Enziu Bridge

The stalled Enziu bridge in Mwingi central constituency.

| Kitavi Mutua | Nation Media Group

City lawyer Eric Mutua to sue Kerra over Kitui’s Enziu bridge where 32 died

The contractor who built the collapsed Enziu bridge in Kitui County and the government engineers who supervised the works may soon find themselves in court over the deaths of 32 people in a bus crash.

The Enziu community has demanded that the Kenya Rural Roads Authority (Kerra) director-general make public details of the contract for the bridge.

They want the contractor and Kerra engineers held to account for negligence that led to deaths of their loved ones. They argue that the work was shoddy and the agency failed to provide adequate supervision.

In a tough December 8 letter, residents want Kerra to disclose how the bridge contract was procured and the cost of the project.

Through Nairobi lawyer Eric Mutua, the community wants the identity of the construction company revealed, including its directors.

“Pursuant to Article 35 of the Constitution, and Section 4 of the Access to Information Act of 2016, we hereby request all the information in respect to the construction of the bridge at Enziu River,” said Mr Mutua’s letter, which the Nation has seen.

The community wants the information and documents within seven days. The demand letter was copied to Kitui Governor Charity Ngilu.

The bridge, on the Nguni-Nuu road, was built in 2015 and was supervised by Kerra engineers in Kitui County.

Large sections of the bridge have collapsed, making it risky for vehicles to cross over, especially when the river is flooded after heavy rains.

Mr Mutua, a former chairman of the Law Society of Kenya, said his law firm will pursue pro bono public litigation on behalf of the community, seeking compensation from the government for the bereaved families for negligence.

The lawyer also wrote another letter to police commanders in Mwingi, asking them to provide details on all previous deaths from drowning at the bridge reported at the Mwingi and Nguni police stations.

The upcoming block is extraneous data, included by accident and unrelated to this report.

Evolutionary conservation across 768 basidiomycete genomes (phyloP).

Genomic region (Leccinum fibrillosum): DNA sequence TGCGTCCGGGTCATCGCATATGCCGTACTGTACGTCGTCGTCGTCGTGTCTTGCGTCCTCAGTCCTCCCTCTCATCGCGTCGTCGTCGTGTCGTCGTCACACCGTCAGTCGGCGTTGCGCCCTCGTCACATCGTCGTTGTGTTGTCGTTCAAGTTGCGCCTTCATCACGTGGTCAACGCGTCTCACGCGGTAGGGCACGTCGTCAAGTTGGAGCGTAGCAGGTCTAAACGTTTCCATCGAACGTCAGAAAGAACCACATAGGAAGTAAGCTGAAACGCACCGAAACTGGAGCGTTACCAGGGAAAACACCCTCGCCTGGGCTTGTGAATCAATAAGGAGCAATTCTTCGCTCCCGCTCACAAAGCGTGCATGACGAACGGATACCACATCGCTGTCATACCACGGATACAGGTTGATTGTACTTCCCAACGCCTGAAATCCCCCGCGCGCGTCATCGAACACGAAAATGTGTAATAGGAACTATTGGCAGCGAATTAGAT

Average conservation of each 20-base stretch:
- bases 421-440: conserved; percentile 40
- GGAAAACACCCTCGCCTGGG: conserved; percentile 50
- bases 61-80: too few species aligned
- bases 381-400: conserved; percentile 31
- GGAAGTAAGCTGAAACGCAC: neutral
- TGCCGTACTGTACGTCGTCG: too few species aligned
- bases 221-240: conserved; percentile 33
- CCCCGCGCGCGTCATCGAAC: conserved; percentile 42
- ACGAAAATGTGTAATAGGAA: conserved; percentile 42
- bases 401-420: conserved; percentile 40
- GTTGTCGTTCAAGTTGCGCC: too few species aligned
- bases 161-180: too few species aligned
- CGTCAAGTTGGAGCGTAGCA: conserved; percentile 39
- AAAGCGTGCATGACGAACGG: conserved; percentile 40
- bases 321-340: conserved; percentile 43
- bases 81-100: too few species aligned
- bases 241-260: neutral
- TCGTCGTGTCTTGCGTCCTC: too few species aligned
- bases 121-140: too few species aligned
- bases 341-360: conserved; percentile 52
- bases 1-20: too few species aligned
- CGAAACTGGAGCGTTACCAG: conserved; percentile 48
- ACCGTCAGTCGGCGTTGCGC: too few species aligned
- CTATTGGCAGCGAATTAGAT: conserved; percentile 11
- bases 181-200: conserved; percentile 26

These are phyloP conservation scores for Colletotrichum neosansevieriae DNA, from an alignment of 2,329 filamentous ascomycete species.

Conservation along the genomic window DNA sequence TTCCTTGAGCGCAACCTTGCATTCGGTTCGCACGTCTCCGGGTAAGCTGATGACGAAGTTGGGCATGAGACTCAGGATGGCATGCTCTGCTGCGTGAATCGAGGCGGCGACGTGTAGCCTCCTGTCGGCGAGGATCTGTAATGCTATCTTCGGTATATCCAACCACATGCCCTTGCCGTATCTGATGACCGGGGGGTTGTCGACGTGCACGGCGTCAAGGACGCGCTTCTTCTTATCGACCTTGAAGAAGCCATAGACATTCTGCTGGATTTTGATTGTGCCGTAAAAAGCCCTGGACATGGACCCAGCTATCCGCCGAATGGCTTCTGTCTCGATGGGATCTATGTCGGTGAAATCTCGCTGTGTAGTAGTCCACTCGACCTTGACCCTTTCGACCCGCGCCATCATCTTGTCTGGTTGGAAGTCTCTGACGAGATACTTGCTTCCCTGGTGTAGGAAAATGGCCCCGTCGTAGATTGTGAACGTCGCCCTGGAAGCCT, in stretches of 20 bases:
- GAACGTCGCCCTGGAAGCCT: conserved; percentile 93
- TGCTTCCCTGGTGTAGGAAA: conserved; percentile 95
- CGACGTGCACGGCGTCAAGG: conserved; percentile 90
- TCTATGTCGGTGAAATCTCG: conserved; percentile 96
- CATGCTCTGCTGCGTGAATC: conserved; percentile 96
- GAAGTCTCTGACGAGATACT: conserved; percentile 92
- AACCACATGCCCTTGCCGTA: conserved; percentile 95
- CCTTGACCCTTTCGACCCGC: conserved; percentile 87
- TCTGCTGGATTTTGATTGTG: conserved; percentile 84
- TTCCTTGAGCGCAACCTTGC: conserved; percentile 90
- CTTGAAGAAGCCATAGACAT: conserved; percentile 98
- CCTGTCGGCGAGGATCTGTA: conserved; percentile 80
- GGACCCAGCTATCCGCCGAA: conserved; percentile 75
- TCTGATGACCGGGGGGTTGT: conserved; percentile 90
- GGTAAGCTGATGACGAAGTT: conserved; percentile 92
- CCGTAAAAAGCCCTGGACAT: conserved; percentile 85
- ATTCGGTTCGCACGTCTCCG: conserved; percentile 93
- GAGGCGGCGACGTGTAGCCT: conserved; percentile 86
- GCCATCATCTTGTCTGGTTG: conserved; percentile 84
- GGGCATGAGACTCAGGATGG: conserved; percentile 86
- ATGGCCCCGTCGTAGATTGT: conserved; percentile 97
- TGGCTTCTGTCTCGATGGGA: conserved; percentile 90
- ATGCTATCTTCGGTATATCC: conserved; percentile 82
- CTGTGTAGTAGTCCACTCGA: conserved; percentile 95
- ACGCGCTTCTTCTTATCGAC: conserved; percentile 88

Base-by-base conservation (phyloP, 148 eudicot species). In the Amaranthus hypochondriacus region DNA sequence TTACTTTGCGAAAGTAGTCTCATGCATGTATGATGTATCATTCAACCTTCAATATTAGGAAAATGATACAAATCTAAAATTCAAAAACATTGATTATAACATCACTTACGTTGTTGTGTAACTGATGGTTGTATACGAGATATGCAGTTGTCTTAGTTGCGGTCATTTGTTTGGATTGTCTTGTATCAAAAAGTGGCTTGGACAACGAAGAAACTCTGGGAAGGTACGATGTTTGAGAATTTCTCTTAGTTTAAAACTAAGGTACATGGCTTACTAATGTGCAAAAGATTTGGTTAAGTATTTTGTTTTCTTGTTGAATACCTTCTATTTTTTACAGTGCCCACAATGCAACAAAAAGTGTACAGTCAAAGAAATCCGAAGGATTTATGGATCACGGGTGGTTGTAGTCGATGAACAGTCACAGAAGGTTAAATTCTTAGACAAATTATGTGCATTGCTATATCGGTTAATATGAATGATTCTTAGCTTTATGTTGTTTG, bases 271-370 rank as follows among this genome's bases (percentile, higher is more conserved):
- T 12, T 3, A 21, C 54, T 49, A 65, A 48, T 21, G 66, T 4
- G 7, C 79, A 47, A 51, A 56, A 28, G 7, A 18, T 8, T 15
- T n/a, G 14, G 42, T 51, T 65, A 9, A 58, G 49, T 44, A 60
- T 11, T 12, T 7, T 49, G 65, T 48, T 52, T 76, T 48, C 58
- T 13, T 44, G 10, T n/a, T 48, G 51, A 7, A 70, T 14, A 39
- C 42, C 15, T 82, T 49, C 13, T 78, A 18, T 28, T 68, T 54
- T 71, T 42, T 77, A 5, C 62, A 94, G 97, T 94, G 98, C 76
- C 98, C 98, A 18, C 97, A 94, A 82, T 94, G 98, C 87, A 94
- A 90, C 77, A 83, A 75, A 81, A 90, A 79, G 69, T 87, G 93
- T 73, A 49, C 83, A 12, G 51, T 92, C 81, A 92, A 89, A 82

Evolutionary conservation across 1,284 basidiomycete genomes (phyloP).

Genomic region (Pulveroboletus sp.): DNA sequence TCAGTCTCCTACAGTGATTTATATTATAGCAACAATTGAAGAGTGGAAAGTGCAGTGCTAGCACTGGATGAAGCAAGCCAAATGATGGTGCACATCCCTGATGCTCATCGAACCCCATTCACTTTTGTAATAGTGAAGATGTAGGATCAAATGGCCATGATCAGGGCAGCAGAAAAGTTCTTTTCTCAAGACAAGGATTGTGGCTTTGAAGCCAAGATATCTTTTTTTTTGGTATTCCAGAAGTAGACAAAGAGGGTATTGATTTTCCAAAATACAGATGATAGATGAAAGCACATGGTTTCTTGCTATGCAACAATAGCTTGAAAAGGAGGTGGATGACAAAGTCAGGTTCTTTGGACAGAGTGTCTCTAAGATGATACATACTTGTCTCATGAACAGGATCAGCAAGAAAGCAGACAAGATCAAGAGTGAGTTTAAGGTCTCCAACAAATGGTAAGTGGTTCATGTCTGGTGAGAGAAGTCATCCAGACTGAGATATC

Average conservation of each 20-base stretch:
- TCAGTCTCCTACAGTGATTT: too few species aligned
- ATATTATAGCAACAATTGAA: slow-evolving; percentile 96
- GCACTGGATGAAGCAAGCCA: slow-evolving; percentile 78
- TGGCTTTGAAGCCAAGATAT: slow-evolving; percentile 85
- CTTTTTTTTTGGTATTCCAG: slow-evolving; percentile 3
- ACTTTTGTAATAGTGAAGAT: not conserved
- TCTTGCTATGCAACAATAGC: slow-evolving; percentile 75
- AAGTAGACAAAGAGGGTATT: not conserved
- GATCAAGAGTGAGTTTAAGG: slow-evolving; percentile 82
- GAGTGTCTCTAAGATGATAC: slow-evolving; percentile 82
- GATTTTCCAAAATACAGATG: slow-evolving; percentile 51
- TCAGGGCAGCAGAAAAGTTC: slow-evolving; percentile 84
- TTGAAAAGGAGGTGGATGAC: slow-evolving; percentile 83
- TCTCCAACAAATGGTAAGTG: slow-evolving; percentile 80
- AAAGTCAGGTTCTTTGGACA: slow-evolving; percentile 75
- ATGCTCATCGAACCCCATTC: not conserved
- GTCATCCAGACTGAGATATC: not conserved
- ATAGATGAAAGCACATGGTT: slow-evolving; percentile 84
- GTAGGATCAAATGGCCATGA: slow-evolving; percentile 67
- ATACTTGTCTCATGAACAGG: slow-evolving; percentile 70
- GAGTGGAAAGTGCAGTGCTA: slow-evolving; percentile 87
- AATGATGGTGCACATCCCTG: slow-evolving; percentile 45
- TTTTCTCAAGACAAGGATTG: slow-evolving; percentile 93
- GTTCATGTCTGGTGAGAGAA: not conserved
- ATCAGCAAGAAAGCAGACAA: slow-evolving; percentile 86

The legal action comes a day after the government announced it had secured Sh500 million to build a new bridge, whose work is expected to start in January.

Infrastructure Principal Secretary Paul Maringa on Tuesday told MPs that the ministry will in the meantime repair the damaged bridge, which will be used as the new one is built.

The ill-fated school bus was taking the Mwingi Catholic Church choir and other guests to a wedding in Nuu, Kitui County, on Saturday when it was swept away by raging waters of the Enziu River.

Prof Mainga told the National Assembly’s Roads and Transport Committee that the ministry has inadequate funds for bridge construction across the country.

“It is true this bridge has been a problem but budgeting has been an issue to us, but I can confirm that the notification for the new contract has gone out and we will sign a contract in the next three weeks,” he said.

“We will then give the contractor two weeks to mobilise resources before he gets to the site to start the work in January.”

The work will take two years, he said, but it will be fast-tracked because of the coming long rains.

He said signposts will also be erected and waiting areas set up near the river where travellers can rest as the waters subside during floods. Prof Mainga urged MPs to set aside a budget for building bridges.

“The Kenya National Highways Authority has no budget for that purpose. We have to mobilise funds in order to build bridges,” he said.